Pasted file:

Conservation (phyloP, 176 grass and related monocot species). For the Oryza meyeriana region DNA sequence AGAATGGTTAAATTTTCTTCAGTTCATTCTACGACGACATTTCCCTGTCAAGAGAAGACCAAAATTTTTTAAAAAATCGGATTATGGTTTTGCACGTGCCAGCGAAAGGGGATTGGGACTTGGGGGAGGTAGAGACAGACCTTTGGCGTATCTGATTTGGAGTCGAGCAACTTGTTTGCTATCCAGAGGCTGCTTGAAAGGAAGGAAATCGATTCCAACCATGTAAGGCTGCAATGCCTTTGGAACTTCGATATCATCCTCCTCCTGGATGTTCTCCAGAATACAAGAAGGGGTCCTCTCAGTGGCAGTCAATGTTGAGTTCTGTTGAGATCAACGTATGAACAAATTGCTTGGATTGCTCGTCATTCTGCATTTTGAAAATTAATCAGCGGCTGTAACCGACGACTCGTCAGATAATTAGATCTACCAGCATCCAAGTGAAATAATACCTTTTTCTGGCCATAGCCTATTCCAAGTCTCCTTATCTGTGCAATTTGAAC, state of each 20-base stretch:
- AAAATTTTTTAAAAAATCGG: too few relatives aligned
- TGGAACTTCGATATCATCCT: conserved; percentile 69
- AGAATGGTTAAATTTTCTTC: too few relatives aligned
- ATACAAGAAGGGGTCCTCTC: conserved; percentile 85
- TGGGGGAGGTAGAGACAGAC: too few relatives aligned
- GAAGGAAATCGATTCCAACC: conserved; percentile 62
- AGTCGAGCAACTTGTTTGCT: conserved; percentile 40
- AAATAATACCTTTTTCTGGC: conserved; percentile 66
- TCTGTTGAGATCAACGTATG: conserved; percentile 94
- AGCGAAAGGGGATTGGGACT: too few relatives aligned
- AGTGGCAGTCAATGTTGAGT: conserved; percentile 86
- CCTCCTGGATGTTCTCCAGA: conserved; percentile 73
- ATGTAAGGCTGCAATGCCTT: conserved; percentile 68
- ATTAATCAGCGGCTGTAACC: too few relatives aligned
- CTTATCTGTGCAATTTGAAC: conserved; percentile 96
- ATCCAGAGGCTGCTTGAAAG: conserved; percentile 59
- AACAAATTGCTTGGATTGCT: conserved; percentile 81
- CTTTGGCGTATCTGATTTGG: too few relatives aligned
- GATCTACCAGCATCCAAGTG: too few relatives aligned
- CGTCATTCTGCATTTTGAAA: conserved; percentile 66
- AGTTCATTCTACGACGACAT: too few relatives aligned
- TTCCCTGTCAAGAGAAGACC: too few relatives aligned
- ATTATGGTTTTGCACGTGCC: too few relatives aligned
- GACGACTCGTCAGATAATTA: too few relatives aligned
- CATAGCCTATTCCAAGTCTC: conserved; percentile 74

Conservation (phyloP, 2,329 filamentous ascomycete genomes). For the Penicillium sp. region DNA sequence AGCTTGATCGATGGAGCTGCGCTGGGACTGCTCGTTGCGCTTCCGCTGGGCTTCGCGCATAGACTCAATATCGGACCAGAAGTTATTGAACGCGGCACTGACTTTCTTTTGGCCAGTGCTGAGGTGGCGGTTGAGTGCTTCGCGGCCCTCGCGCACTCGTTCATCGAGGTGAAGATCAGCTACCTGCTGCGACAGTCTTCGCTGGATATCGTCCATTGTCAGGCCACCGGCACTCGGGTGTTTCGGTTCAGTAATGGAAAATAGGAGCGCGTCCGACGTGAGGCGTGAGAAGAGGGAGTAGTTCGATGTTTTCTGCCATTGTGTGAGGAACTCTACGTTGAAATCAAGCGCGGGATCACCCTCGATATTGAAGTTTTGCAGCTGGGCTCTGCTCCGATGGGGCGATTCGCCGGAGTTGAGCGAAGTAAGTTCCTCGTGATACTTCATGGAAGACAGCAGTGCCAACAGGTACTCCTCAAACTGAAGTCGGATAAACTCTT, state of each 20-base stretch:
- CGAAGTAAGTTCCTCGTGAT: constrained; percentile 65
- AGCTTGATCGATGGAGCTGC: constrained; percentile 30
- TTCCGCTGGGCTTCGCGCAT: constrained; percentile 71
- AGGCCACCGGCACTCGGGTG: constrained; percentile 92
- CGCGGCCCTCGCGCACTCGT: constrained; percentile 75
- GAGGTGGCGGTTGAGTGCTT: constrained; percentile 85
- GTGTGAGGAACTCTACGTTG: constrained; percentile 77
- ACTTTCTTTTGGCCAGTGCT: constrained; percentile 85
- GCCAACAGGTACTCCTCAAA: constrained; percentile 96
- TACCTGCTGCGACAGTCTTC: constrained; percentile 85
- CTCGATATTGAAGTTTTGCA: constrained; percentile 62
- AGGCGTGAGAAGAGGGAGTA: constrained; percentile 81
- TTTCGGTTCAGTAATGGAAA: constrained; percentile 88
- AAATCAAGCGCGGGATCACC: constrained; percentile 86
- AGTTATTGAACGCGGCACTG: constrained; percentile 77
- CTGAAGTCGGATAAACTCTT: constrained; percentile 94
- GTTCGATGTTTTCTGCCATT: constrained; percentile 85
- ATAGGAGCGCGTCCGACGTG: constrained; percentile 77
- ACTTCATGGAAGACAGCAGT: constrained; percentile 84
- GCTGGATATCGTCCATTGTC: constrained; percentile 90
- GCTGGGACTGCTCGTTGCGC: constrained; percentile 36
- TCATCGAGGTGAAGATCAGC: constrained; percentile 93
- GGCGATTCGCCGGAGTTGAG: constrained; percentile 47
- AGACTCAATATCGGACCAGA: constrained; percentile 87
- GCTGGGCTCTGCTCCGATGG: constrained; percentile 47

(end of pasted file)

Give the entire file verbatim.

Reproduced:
Conservation (phyloP, 176 grass and related monocot species). For the Oryza meyeriana region DNA sequence AGAATGGTTAAATTTTCTTCAGTTCATTCTACGACGACATTTCCCTGTCAAGAGAAGACCAAAATTTTTTAAAAAATCGGATTATGGTTTTGCACGTGCCAGCGAAAGGGGATTGGGACTTGGGGGAGGTAGAGACAGACCTTTGGCGTATCTGATTTGGAGTCGAGCAACTTGTTTGCTATCCAGAGGCTGCTTGAAAGGAAGGAAATCGATTCCAACCATGTAAGGCTGCAATGCCTTTGGAACTTCGATATCATCCTCCTCCTGGATGTTCTCCAGAATACAAGAAGGGGTCCTCTCAGTGGCAGTCAATGTTGAGTTCTGTTGAGATCAACGTATGAACAAATTGCTTGGATTGCTCGTCATTCTGCATTTTGAAAATTAATCAGCGGCTGTAACCGACGACTCGTCAGATAATTAGATCTACCAGCATCCAAGTGAAATAATACCTTTTTCTGGCCATAGCCTATTCCAAGTCTCCTTATCTGTGCAATTTGAAC, state of each 20-base stretch:
- AAAATTTTTTAAAAAATCGG: too few relatives aligned
- TGGAACTTCGATATCATCCT: conserved; percentile 69
- AGAATGGTTAAATTTTCTTC: too few relatives aligned
- ATACAAGAAGGGGTCCTCTC: conserved; percentile 85
- TGGGGGAGGTAGAGACAGAC: too few relatives aligned
- GAAGGAAATCGATTCCAACC: conserved; percentile 62
- AGTCGAGCAACTTGTTTGCT: conserved; percentile 40
- AAATAATACCTTTTTCTGGC: conserved; percentile 66
- TCTGTTGAGATCAACGTATG: conserved; percentile 94
- AGCGAAAGGGGATTGGGACT: too few relatives aligned
- AGTGGCAGTCAATGTTGAGT: conserved; percentile 86
- CCTCCTGGATGTTCTCCAGA: conserved; percentile 73
- ATGTAAGGCTGCAATGCCTT: conserved; percentile 68
- ATTAATCAGCGGCTGTAACC: too few relatives aligned
- CTTATCTGTGCAATTTGAAC: conserved; percentile 96
- ATCCAGAGGCTGCTTGAAAG: conserved; percentile 59
- AACAAATTGCTTGGATTGCT: conserved; percentile 81
- CTTTGGCGTATCTGATTTGG: too few relatives aligned
- GATCTACCAGCATCCAAGTG: too few relatives aligned
- CGTCATTCTGCATTTTGAAA: conserved; percentile 66
- AGTTCATTCTACGACGACAT: too few relatives aligned
- TTCCCTGTCAAGAGAAGACC: too few relatives aligned
- ATTATGGTTTTGCACGTGCC: too few relatives aligned
- GACGACTCGTCAGATAATTA: too few relatives aligned
- CATAGCCTATTCCAAGTCTC: conserved; percentile 74

Conservation (phyloP, 2,329 filamentous ascomycete genomes). For the Penicillium sp. region DNA sequence AGCTTGATCGATGGAGCTGCGCTGGGACTGCTCGTTGCGCTTCCGCTGGGCTTCGCGCATAGACTCAATATCGGACCAGAAGTTATTGAACGCGGCACTGACTTTCTTTTGGCCAGTGCTGAGGTGGCGGTTGAGTGCTTCGCGGCCCTCGCGCACTCGTTCATCGAGGTGAAGATCAGCTACCTGCTGCGACAGTCTTCGCTGGATATCGTCCATTGTCAGGCCACCGGCACTCGGGTGTTTCGGTTCAGTAATGGAAAATAGGAGCGCGTCCGACGTGAGGCGTGAGAAGAGGGAGTAGTTCGATGTTTTCTGCCATTGTGTGAGGAACTCTACGTTGAAATCAAGCGCGGGATCACCCTCGATATTGAAGTTTTGCAGCTGGGCTCTGCTCCGATGGGGCGATTCGCCGGAGTTGAGCGAAGTAAGTTCCTCGTGATACTTCATGGAAGACAGCAGTGCCAACAGGTACTCCTCAAACTGAAGTCGGATAAACTCTT, state of each 20-base stretch:
- CGAAGTAAGTTCCTCGTGAT: constrained; percentile 65
- AGCTTGATCGATGGAGCTGC: constrained; percentile 30
- TTCCGCTGGGCTTCGCGCAT: constrained; percentile 71
- AGGCCACCGGCACTCGGGTG: constrained; percentile 92
- CGCGGCCCTCGCGCACTCGT: constrained; percentile 75
- GAGGTGGCGGTTGAGTGCTT: constrained; percentile 85
- GTGTGAGGAACTCTACGTTG: constrained; percentile 77
- ACTTTCTTTTGGCCAGTGCT: constrained; percentile 85
- GCCAACAGGTACTCCTCAAA: constrained; percentile 96
- TACCTGCTGCGACAGTCTTC: constrained; percentile 85
- CTCGATATTGAAGTTTTGCA: constrained; percentile 62
- AGGCGTGAGAAGAGGGAGTA: constrained; percentile 81
- TTTCGGTTCAGTAATGGAAA: constrained; percentile 88
- AAATCAAGCGCGGGATCACC: constrained; percentile 86
- AGTTATTGAACGCGGCACTG: constrained; percentile 77
- CTGAAGTCGGATAAACTCTT: constrained; percentile 94
- GTTCGATGTTTTCTGCCATT: constrained; percentile 85
- ATAGGAGCGCGTCCGACGTG: constrained; percentile 77
- ACTTCATGGAAGACAGCAGT: constrained; percentile 84
- GCTGGATATCGTCCATTGTC: constrained; percentile 90
- GCTGGGACTGCTCGTTGCGC: constrained; percentile 36
- TCATCGAGGTGAAGATCAGC: constrained; percentile 93
- GGCGATTCGCCGGAGTTGAG: constrained; percentile 47
- AGACTCAATATCGGACCAGA: constrained; percentile 87
- GCTGGGCTCTGCTCCGATGG: constrained; percentile 47